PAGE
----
The winged victory on top of the Princes’ Gates is synonymous with the entrance to the Exhibition grounds. It is a favourite subject among photographers and tourists. The winged victory along with the other statuary on the Gates was created by sculptor Charles Duncan McKechnie in 1927.
Born in the county of Warwickshire, England in 1865, Charles McKechnie later crossed the pond to North America in 1904. Prior to that he had taught modelling and designing at the Birmingham School of Art. Charles studied at the Beaux-Arts school in Paris. He is best known for creating the winged victory atop the Princes’ Gates in 1927 as well as all the other statuary on the Gates.
Charles McKechnie worked very closely with Chapman and Oxley, the architects for the Princes’ Gates. The winged figure symbolizes the inspiration and determination of the past as it points the way toward the future. She is quite dynamic in pose while the other statuary seated on the pylons and standing on the pillars are static subjects. It is has been suggested that the sculpture was modeled after the Winged Victory of Samothrace, a classical Greek artifact housed in the Louvre.
Later in 1928 McKechnie was once again selected by architects Chapman and Oxley to design eight statues, comprised of two sets of four different figures for the top of the entrance to the newly constructed Electrical and Engineering Building. The Electrical and Engineering Building was erected in 1928 for the purpose of demonstrating to Canadians and to members of the British Empire the progress of hydro-electrical development and industrial activities in Ontario. Exhibits within the Electrical and Engineering Building featured the latest in electrical appliances and equipment for use in Canadian homes and industries. The statues, designed and executed by Charles McKechnie, are a tribute to industrial labour in Canada. When the Electrical and Engineering Building was demolished in 1972, the eight statues were salvaged and moved into storage. It wasn’t until 1997 that four of the statues found a new home in Heritage Court in the Enercare Centre.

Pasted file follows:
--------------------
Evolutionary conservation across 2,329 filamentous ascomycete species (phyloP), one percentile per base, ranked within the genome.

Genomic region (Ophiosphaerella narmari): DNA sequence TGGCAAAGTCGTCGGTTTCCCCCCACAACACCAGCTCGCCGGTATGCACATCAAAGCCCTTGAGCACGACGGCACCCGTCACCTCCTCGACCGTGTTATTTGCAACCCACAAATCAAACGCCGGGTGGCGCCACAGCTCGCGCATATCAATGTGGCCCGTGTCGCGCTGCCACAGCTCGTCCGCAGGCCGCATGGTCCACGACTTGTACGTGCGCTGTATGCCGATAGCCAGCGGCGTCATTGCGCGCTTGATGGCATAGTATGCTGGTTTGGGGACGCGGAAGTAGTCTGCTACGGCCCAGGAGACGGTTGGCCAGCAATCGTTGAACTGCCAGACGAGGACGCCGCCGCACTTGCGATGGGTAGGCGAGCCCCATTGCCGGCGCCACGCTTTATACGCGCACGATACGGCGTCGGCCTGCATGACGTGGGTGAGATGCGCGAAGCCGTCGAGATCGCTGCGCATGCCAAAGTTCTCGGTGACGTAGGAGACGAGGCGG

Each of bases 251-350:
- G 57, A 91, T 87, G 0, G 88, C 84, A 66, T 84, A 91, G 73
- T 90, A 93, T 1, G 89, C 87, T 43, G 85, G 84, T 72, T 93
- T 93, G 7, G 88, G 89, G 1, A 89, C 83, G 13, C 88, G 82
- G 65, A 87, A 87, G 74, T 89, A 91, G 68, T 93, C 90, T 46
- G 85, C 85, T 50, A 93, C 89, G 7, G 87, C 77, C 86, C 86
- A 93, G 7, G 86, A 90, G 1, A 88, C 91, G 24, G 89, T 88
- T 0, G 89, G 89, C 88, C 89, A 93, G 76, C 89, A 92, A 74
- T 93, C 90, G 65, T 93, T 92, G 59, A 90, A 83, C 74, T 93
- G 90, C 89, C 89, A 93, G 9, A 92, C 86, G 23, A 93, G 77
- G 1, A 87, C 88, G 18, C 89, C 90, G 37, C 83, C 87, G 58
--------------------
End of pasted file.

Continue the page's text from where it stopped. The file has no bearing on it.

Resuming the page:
Charles McKechnie also designed the statuary of the Ontario Government Building constructed in 1926 by architects Chapman and Oxley, today known as Liberty Grand. Two majestic lions are positioned on the south lawn of Liberty Grand while another two lions flank the building’s east entrance.
Charles McKechnie moved to British Columbia in the 1930s and later died from pneumonia in 1935 in Victoria, British Columbia.
Lion, sculpture part of the Liberty Grand Building, by C. McKechnie, 1926